I have another great euro trade working

John C Burford explains why, when it comes to trading the euro, Fibonacci really is your best friend.

I last covered the euro on 18 March after I had set a small test for anyone who is interested in making money using the tramline trading methods.

To recap, this was the chart I posted the previous Wednesday:


I asked what the likely path of least resistance was out of the wedge in other words, was there a trade there?

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By Friday, we had the answer it was up, confirming the C wave labels that were only a possibility on the Wednesday.

And this was the result a sharp rally in EUR/USD, which confounded many traders, because the Fed made a U-turn on rate rises and turned soft:


It is all very well guessing the direction correctly, but what a swing trader wants to know is how far a rally will likely carry following a great entry. That will provide a target where profits can be taken, of course.

And this is what I wrote: "But also, wave C is a Fibonacci 62% multiple of wave A at the 1.1310 area and this is a very common wave relationship."

By measuring the height of the A wave off its spiky low to its equally spiky high, I had my target for the extent of the rally and that was just above the 1.13 level. Isn't that a very simple and pretty method? Little guesswork is involved and you can set your exit orders up ahead of time. It has the added advantage of needing only a calculator, not fancy and expensive software.

To confirm that rally was a high, the market declined immediately.

So that sets up another small test and a most beautiful example of how precise Fibonacci levels can be, and why Fibonacci is a trader's best friend.

This is the hourly chart I captured at 3.30pm last Wednesday. It shows my A-B-C and the decline off the C wave high. Do you notice anything striking about this decline? It bears an uncanny similarity to the form of the B wave, doesn't it? It has the same stair-step succession of overlapping mini-waves down, which is characteristic of a corrective move.

And because the B wave was a corrective wave to the one larger trend, which was up, odds favour a similar result if the market can punch up above the blue trendline.


But what is the likely turning level for this current dip? This is where use of the Fibonacci method shines.

Here is the chart updated to Monday:


Measuring the height from the spike 1.822 low to the C wave high at 1.1342, I have a rise of 0.0246 cents.

Applying an accurate Fibonacci 38.2% retrace to this figure, I get a target at 1.1143 which is an amazing one tick away from the actual recorded 1.1144.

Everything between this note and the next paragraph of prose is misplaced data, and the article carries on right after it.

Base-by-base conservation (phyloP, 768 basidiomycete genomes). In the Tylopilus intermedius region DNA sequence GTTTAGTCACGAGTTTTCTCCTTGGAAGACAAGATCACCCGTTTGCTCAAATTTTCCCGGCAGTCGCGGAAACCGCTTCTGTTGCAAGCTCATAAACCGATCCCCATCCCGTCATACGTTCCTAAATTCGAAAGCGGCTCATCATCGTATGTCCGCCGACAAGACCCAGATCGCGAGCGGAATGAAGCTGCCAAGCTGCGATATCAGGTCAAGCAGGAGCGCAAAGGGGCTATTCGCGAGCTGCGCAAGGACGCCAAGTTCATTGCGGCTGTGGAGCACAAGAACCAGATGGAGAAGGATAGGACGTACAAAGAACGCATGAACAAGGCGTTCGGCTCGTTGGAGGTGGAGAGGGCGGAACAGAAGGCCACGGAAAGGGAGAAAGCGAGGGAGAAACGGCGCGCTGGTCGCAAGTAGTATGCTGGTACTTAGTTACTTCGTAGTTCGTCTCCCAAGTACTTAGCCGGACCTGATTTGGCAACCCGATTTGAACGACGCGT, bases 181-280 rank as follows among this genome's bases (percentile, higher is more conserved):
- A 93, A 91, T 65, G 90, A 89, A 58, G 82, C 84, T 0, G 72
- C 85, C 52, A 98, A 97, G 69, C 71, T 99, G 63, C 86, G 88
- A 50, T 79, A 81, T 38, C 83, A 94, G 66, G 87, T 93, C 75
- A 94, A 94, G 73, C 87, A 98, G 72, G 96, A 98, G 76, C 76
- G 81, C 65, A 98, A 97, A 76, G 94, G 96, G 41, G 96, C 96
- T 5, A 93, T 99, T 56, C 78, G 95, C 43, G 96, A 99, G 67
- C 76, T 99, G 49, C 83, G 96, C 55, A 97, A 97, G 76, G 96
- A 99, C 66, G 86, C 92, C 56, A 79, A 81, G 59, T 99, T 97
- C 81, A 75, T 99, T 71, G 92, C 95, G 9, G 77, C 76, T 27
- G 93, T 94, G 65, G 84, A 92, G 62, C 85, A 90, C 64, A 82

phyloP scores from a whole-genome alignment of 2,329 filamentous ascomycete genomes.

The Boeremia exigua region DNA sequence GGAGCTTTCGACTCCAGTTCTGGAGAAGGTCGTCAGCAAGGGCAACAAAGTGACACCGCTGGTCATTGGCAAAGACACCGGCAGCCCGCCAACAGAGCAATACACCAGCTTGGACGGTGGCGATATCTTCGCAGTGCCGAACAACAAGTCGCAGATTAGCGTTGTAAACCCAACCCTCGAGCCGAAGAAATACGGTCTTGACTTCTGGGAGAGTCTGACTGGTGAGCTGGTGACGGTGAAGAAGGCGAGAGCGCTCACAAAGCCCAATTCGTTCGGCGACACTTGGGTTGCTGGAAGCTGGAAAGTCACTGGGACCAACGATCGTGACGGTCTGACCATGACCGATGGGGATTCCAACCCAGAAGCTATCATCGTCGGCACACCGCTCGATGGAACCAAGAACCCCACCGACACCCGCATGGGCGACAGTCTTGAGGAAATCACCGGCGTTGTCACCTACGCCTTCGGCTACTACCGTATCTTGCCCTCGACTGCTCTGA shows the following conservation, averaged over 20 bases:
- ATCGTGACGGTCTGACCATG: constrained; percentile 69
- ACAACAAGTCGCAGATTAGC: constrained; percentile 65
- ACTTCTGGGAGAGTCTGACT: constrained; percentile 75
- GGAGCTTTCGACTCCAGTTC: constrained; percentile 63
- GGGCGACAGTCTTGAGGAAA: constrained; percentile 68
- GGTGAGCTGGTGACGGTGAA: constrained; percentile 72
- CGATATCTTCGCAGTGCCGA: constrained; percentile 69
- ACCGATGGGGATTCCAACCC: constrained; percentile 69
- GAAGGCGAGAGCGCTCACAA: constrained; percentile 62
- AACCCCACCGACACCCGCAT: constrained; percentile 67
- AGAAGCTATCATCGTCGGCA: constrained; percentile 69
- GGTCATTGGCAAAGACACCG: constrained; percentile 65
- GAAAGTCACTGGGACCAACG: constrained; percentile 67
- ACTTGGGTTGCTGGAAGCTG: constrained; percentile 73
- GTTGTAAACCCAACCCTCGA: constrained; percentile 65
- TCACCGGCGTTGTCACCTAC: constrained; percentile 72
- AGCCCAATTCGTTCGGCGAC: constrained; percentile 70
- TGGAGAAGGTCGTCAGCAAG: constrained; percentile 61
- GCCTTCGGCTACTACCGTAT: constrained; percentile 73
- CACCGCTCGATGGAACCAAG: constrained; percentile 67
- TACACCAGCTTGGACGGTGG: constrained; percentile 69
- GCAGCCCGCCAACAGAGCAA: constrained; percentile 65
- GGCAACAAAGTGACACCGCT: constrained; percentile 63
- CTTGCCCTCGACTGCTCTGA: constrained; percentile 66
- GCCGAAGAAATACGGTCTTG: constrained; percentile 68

To me, that is a perfect hit and a beautiful validation of the Fibonacci method.

Of course, I evaluated this target long before the market had hit it, which allowed me to place a resting buy order at that level. In practice, I like to give it ten pips or so inside the target to allow for a possible slight under-hit. I don't want to miss a potential good trade, because I was too stingy on the target.

Of course, there is no guarantee that this will be a major winner (much depends on how I handle the trade). What it does offer is a low-risk possibility, because I could set my protective stop only 20 pips beneath. And in the hyperactive currency markets, that is wafer-thin.

And with a grateful nod to Yellen's uber-dovish comments yesterday, EUR/USD shot up with this result:


Yesterday's rally surely shocked many traders who were expecting the dollar to remain strong. Just as in the red A and C waves, much of the buying was by dollar-long traders caught in a short squeeze.

These long-dollar traders evidently take the confusing Fed utterances at face value a very dangerous game.

So now the picture has changed somewhat. The strong rally is testing the old high and if it can punch above it, it would set up the larger purple A-B-C labels.

Now I have a long trade working, I have a tough decision to make when to take profits. There is an old market saying that getting into a trade is relatively easy it is in the getting out that is difficult.

John is is a British-born lapsed PhD physicist, who previously worked for Nasa on the Mars exploration team. He is a former commodity trading advisor with the US Commodities Futures Trading Commission, and worked in a boutique futures house in California in the 1980s.


He was a partner in one of the first futures newsletter advisory services, based in Washington DC, specialising in pork bellies and currencies. John is primarily a chart-reading trader, having cut his trading teeth in the days before PCs.


As well as his work in the financial world, he has launched, run and sold several 'real' businesses producing 'real' products.